No real segue, but there is a bit of a history lesson, so let’s just go with that. The movie is, I suppose, based on a true story about a Jamaican jazz pianist named Don Shirley and his bouncer slash driver Tony Lip back in 1962. Lip would eventually go on to be an actor and have roles in gangster movies like GOODFELLAS (1990), DONNIE BRASCO (1997), and possibly most famously in the hit TV show THE SOPRANOS (1999 – 2007). Both men passed away in 2013 and now are about to be immortalized.

Here’s the cast. Starring, we have Viggo Mortensen (CAPTAIN FANTASTIC [2016]), Mahershala Ali (HIDDEN FIGURES [2016], MOCKINGJAY 2 [2015], PREDATORS [2010], and upcoming films SPIDER-MAN: INTO THE SPIDER-VERSE [2018] and ALITA: BATTLE ANGEL [2019]), Linda Cardellini (HUNTER KILLER [2018], THE FOUNDER [2017], AVENGERS: ULTRON [2015], and the upcoming THE CURSE OF LA LLORONA [2019]), and P.J. Byrne (RAMPAGE [2018], HOME AGAIN [2017], and THE GIFT [2015]).

Now for the crew. Director and co-writer is Peter Farrelly, known for OSMOSIS JONES (2001) and DUMB AND DUMBER (1994). Farrelly’s partners-in-pen are Nick Vallelongo (stuff I’ve either never heard of or seen), son of Tony Lip, and Brian Hayes Currie (stuff I’ve either never heard of or seen). One of the producers is Octavia Spencer, known for stuff I’ve either never heard of or seen. Composing the score is Kris Bowers, known for MONSTERS AND MEN (2018). The cinematographer is Sean Porter, known for ROUGH NIGHT (2017) and GREEN ROOM (2016). Finally, the editor is Patrick J. Don Vito, known for stuff I’ve either never heard of or seen.

I’ve already seen the film, so let’s dive in.

This is my honest opinion of: GREEN BOOK

 

(SUMMARY)

Set in 1962. Tony “Lip” Vallelonga was a bouncer for an exciting club, and is also a touch racist. After a fight breaks out and the club, it shuts down for awhile and Tony is forced to pick up a driving job. His new job is to drive the wealthy and famous Dr. Don Shirley (Mahershala Ali), a talented Jamaican pianist. Turns out that Shirley is touring the deep south and playing for the wealthy that reside down there and requires a driver as well as a bouncer in case he encounters trouble. Despite some reluctance on Tony’s end, he accepts the job and the responsibilities entailed, and so begins a journey of understanding and acceptance.

(REVIEW)

About freakin’ time. Just one more truly great film of the year.

You know what I truly appreciated about this movie? Something that no other racially charged movie has done this year? This movie, not once in its entire run time, ever says the word “racist.” Maybe segregation, I’d have to see it again to clarify that, but that’s actually a pretty big detail… er, at least, for my tastes, especially this year. While movies rooted in racial profiling is nothing new in movies, but there was something about this year that seemed to make it a pretty focused theme. Starting with BLINDSPOTTING in July, at least one racial movie has been released a month. In one case, only a week apart. Not that the issue isn’t important to address, but many of these films were almost copy and paste stories. This movie seemed to be the only one to try something different, and that wasn’t to actually make it blatantly obvious what the story was about. We know what this movie is, and the movie is smart enough to not put a label on it. We see it in everyone’s eyes.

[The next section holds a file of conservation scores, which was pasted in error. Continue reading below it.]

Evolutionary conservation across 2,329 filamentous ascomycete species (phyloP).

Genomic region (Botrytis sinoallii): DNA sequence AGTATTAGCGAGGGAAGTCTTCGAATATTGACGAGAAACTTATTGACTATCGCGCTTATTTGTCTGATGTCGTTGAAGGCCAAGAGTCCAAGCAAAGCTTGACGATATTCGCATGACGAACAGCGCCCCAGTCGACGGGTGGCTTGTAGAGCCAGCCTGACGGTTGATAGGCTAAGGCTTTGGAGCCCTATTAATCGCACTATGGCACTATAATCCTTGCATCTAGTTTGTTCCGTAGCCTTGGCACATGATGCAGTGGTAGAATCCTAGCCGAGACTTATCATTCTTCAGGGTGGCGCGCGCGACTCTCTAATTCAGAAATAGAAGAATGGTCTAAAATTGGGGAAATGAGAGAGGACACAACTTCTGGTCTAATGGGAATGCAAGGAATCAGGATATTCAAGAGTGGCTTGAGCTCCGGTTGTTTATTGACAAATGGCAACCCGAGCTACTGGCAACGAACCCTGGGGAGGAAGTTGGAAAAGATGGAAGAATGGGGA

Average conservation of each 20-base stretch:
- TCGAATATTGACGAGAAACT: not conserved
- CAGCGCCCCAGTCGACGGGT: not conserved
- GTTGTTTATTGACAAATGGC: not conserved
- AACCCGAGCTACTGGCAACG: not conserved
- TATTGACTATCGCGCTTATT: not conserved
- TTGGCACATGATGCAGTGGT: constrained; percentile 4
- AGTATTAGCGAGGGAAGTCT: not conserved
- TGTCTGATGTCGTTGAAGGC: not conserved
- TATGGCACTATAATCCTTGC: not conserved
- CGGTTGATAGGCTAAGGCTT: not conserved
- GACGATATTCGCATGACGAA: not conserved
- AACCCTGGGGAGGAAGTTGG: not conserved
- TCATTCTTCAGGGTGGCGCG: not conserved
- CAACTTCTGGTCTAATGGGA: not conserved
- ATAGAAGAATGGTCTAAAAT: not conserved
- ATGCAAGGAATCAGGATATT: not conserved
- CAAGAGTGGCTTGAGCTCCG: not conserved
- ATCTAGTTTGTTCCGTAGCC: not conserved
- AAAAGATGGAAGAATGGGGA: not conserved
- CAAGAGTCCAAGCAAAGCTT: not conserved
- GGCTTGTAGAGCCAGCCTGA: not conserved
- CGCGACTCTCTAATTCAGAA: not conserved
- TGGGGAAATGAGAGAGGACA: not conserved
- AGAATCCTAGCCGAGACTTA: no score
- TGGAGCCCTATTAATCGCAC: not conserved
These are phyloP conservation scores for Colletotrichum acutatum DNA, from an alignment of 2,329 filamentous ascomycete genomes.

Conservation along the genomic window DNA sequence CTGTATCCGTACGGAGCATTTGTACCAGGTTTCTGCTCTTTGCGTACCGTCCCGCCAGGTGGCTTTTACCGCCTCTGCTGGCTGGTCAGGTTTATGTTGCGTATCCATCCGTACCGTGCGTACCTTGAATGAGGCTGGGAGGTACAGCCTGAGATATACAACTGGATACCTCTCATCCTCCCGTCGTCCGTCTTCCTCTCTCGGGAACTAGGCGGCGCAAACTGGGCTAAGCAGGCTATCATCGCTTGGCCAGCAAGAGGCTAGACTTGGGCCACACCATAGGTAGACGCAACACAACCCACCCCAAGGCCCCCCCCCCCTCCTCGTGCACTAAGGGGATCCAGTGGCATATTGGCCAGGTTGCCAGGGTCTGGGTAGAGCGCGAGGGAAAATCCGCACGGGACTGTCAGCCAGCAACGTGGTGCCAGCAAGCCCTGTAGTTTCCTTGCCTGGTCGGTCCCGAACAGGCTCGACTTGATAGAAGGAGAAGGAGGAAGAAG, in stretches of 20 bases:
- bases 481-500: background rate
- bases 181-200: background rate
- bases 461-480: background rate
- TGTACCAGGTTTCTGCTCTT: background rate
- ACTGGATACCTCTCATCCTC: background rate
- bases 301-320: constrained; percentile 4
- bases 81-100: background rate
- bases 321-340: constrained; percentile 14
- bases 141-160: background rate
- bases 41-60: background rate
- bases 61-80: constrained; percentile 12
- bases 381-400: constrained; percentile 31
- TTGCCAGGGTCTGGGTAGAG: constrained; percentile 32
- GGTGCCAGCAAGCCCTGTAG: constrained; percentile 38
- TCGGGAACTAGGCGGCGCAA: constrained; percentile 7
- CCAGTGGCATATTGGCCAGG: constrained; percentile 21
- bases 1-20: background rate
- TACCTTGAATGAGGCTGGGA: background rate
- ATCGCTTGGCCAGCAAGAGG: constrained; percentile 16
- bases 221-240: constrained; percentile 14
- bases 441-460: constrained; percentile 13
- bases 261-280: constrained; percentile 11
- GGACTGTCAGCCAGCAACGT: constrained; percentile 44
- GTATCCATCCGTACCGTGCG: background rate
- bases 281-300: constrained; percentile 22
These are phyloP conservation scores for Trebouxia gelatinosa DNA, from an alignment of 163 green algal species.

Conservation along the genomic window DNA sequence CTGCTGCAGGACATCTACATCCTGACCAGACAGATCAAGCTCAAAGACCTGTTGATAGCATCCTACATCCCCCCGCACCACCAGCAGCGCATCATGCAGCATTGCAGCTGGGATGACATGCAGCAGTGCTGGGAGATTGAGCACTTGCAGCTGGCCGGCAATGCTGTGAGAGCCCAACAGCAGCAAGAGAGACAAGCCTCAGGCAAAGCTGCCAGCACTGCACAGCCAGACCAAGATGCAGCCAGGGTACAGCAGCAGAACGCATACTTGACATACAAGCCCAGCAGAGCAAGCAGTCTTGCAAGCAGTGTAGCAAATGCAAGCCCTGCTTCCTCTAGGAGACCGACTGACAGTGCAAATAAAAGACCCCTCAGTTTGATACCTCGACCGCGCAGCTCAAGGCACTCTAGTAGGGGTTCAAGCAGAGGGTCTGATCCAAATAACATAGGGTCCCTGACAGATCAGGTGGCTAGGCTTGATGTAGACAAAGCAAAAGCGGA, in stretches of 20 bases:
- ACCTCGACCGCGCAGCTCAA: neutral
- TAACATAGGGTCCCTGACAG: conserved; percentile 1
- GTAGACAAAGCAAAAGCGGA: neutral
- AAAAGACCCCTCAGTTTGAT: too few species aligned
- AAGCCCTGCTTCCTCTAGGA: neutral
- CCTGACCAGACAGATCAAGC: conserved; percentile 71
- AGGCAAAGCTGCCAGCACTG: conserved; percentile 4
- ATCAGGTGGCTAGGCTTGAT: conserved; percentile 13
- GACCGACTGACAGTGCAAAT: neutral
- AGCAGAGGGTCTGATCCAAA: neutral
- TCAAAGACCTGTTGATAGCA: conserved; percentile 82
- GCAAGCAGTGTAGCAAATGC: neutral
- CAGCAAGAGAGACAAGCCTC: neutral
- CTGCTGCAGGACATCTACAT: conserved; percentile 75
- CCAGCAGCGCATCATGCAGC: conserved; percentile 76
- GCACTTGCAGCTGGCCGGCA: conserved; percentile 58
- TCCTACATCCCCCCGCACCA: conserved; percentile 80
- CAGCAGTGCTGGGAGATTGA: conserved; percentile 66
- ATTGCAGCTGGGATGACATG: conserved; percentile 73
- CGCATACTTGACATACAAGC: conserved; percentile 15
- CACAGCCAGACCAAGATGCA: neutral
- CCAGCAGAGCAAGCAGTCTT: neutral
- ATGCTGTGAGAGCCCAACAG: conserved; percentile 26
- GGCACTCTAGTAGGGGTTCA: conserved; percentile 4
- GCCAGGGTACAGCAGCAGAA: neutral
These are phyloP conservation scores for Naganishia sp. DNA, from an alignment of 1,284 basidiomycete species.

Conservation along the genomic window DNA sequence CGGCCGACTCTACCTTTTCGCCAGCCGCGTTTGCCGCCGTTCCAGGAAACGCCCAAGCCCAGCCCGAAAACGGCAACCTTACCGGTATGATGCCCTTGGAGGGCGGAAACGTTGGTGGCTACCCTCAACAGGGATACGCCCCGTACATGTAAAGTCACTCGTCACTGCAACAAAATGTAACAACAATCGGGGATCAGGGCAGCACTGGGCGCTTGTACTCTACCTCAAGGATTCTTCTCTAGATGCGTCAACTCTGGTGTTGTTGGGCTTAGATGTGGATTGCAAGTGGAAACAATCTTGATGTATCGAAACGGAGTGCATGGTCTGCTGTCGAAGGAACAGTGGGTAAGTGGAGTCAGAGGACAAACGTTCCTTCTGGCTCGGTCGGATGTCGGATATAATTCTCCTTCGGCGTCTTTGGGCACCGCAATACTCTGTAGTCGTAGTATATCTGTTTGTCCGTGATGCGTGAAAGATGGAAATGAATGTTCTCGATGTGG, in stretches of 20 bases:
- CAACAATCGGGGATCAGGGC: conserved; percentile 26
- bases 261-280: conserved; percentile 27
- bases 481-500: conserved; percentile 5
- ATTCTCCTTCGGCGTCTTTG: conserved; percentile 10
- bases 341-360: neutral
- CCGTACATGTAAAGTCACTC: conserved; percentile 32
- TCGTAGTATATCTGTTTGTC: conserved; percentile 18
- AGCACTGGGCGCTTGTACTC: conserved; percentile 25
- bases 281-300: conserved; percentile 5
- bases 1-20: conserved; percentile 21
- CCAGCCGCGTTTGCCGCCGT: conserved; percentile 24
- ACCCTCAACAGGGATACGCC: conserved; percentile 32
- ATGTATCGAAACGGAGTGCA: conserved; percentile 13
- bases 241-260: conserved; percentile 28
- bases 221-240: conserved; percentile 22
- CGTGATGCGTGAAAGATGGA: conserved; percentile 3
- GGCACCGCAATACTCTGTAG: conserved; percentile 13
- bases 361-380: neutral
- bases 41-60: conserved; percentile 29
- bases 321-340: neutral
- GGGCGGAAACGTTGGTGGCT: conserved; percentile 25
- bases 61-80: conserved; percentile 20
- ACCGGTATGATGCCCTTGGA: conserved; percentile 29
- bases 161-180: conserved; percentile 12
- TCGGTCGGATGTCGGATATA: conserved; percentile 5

Let me paint a picture as best I can. So in the beginning, Tony is revealed to be a pretty racist guy from a pretty racist family. Some black guys are doing some repairs or something around the house and Tony goes to his living room to find that the men in his family, brothers and such I assume, are there watching the game on TV, but are really there to make sure nothing happens to his wife Dolores (Linda Cardellini). To make matters worse, Dolores, who is a sweetheart of a woman, offers a glass of lemonade to the gentlemen and Tony sees them drink from the glasses. They leave not long after, and then get this… Tony grabs a napkin, or something, looks at the glasses like they’re dead rats, and straight throws them away in the garbage. Dolores eventually plucks them out of the trash knowing exactly what’s up. A few scenes later, Tony’s going to interview with Don, not knowing that he’s black, and insists that he won’t have a problem with driving him around New England, but neither Don, nor the audience for that matter, really believe him. Of course, a movie like this, you know eventually Tony will come around and learn a lesson. But again, it’s not obviously said. It does exactly what a good movie about change of perspective should do. It shows him reflecting, thinking, emoting, and practicing, and it’s done in a very genuine way that I really liked. <<<SPOILERS – highlight to reveal>>> [ And how this movie wraps up Tony’s arc is among one of the more poignant endings to a movie like this that I’ve ever seen. So Tony and Don have gone their separate ways to celebrate the holidays, Tony with his family, Don by himself, despite Tony’s offer to spend it with his family. Tony comes home and one of his brothers says something racist, calling Don an “eggplant,” I think, and Tony says, “Hey, don’t call him that.” His family is confused, naturally, but they more or less respect the request. Then Don arrives at his home and is welcomed not just with open arms, but a chair at the table with an enthusiastic welcoming from the rest of the family. What a shift in character for Tony. In the beginning, he threw away a pair of glasses because some black guys took a drink from it. Not even just immediately putting them in the dishwasher, but throwing them away. That’s a special kind of nasty. But you see his journey with Don, both in the spiritual and literal sense and you see what lead to his attitude adjustment and feels so much more satisfying. ] <<<END SPOILERS>>>